6. Eliza – I loved this piece. Thanks for sharing. I remember so many times we spent together in the before. One special memory was spending a week with your grandparents a few weeks before my mother died. You were so supportive and really helped relieve my stress.

    I am glad you are playing your clarinet. Music is wonderful in so many ways.

    • Dear Deniece,
      I treasure all the memories I have of SO many fun times with you in Boulder. We had many things in common, including music, and it was so special that we lived just a few blocks apart. That was such a tender time, and I especially treasure the memories of your kind, sweet, lovely mom. She was always so nice. Thank you for stopping by and sharing your thoughts. Love you always!

  7. I love this. I’ve been having a ton of reflecting on memories of school and adolescence and even young-childhood ever since I took a year long memoir class at Grub Street in Boston last year. And now even when I’m not writing about it, I am making these connections from found objects or photos or talking with friends and relatives about things they remember. It’s a treat to have this ability to reconnect with it. Jose, for example, is reconnecting this month with his love of non-digital photography (pre-photoshop) and starting a dark room in our new house. I also loved darkroom work in high school so we’re hoping we’ll both get back into that. And it’s extra fun that our dads both were really into photography and both had a dark room, so this is in a way connecting with them, too.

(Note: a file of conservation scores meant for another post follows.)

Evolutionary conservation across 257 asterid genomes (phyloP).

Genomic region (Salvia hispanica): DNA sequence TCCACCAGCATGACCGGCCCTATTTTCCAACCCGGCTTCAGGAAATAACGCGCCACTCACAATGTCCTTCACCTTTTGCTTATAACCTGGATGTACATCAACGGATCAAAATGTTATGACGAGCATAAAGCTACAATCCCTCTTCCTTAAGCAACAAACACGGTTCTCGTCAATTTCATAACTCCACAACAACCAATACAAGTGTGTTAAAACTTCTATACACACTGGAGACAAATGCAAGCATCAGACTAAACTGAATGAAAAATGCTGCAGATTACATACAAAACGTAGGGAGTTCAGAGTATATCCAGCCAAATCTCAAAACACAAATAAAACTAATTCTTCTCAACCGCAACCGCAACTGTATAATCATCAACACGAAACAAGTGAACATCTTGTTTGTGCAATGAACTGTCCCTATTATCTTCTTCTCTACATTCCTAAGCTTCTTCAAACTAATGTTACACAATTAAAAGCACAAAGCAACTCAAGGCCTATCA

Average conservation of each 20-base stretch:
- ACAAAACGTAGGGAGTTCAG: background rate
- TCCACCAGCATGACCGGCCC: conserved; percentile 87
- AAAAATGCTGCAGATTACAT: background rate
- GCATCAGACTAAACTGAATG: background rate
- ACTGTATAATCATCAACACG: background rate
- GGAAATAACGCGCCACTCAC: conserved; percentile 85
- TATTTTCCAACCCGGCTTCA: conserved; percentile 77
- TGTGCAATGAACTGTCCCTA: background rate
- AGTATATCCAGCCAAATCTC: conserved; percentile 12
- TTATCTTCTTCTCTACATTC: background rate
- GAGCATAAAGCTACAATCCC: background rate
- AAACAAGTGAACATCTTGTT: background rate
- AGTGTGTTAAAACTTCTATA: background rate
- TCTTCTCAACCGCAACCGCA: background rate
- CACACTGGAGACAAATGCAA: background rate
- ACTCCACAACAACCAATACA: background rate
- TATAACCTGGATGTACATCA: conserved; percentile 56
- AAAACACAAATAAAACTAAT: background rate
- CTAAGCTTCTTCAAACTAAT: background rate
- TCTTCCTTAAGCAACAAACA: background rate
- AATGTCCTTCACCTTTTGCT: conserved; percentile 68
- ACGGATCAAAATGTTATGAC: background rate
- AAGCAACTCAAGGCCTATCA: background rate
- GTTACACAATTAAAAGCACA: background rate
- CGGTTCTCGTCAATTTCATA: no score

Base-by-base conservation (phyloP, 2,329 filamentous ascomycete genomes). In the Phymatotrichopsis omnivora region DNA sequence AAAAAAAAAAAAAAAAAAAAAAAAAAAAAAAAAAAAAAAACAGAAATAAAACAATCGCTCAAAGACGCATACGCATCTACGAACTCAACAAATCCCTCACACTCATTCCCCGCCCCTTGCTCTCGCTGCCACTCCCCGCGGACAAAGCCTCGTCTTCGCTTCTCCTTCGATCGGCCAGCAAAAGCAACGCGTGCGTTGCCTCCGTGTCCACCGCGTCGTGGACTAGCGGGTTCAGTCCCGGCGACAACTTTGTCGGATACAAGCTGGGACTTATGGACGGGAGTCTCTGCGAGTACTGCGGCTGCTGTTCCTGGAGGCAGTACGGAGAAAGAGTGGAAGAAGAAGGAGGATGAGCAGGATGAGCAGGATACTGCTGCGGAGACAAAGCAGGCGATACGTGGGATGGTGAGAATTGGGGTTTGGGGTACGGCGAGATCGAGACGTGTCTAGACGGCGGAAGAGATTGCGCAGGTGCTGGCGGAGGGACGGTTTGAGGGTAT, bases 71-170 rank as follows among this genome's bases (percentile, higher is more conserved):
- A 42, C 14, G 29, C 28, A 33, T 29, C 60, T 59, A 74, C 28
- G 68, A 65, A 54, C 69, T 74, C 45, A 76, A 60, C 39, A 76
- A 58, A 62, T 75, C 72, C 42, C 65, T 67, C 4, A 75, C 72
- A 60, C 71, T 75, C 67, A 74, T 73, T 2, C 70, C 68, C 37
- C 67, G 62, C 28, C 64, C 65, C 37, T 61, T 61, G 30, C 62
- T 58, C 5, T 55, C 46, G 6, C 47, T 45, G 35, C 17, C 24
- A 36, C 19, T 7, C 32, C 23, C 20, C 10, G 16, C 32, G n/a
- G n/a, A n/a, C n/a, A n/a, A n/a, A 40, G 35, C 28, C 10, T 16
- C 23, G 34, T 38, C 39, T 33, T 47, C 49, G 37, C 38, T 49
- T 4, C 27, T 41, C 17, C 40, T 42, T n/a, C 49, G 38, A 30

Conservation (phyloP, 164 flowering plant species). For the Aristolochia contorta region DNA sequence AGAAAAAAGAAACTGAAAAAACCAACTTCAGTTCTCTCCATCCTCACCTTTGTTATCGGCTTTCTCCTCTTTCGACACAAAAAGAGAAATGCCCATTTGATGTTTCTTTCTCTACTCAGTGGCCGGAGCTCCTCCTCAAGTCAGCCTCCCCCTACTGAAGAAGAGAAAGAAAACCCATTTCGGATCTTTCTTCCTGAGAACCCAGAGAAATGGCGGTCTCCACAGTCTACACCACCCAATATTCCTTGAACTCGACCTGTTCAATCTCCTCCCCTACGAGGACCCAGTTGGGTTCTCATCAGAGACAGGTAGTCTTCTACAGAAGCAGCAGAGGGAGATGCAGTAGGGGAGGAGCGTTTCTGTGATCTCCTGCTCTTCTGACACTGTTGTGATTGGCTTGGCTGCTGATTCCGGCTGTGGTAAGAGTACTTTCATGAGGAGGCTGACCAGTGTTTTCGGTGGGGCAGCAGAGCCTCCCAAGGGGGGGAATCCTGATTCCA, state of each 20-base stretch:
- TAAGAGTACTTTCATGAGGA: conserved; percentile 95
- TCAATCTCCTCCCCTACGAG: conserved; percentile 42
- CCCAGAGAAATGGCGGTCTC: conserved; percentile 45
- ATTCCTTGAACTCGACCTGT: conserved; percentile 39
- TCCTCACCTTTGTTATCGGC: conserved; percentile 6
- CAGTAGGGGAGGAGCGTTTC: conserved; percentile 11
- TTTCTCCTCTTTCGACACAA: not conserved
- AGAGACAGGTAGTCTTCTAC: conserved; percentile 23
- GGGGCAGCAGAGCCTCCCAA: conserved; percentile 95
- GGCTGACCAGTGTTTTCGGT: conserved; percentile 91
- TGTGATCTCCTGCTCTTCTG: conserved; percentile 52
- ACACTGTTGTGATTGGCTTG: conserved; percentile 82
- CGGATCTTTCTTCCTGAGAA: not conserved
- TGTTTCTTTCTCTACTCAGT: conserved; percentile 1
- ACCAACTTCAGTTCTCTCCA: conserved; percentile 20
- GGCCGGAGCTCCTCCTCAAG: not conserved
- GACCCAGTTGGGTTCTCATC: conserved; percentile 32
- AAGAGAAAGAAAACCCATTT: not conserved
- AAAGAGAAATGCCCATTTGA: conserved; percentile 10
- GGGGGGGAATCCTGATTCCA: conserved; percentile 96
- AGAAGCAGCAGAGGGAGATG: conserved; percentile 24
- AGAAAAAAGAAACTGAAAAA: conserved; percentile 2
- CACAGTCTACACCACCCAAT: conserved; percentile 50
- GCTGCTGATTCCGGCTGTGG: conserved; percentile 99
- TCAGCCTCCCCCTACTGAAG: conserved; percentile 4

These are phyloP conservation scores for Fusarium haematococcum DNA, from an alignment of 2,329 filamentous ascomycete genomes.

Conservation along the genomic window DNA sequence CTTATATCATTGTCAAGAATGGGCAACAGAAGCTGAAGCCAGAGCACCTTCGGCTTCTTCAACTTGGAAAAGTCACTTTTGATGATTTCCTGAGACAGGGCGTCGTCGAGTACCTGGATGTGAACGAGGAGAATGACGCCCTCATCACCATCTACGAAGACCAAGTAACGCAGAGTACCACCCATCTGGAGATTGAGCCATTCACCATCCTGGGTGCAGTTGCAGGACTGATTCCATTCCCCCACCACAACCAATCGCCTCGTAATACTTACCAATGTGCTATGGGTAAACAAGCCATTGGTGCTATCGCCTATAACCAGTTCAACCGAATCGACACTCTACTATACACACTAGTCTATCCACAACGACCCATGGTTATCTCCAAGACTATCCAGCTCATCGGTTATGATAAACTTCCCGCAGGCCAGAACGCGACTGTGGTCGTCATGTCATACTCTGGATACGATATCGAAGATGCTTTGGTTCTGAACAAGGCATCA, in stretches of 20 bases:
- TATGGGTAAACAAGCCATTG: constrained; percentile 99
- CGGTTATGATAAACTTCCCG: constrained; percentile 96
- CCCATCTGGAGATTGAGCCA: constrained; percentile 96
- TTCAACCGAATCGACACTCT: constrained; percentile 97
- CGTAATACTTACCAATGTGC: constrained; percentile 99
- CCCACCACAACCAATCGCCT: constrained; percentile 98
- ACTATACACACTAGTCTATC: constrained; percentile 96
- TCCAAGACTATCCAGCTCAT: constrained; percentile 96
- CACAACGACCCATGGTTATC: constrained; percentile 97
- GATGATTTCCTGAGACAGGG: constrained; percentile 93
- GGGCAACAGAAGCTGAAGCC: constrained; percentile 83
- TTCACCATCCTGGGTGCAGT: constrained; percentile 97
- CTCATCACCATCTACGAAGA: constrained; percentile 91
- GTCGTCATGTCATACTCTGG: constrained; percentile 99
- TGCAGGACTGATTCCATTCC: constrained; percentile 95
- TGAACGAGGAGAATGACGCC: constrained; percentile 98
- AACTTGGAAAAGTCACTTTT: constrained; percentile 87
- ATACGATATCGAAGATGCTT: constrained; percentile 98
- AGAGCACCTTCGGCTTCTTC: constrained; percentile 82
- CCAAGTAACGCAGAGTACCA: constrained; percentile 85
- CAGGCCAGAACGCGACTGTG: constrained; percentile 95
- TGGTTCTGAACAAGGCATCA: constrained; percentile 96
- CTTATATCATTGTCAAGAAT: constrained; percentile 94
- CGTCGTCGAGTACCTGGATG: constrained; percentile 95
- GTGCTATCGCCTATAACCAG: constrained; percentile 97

8. What a great piece, I remember reading it a while back. With Song in my head now, it is cause to pause and think, think for a long time. Thank you.

  9. This is lovely, Eliza. Our friendship spans the “before” and “after”— and I have witnessed the beautiful integration of these two Elizas. Not everyone is able to do this… It seems that this sort of integration is something we must do again and again as we move through various traumas in our lives.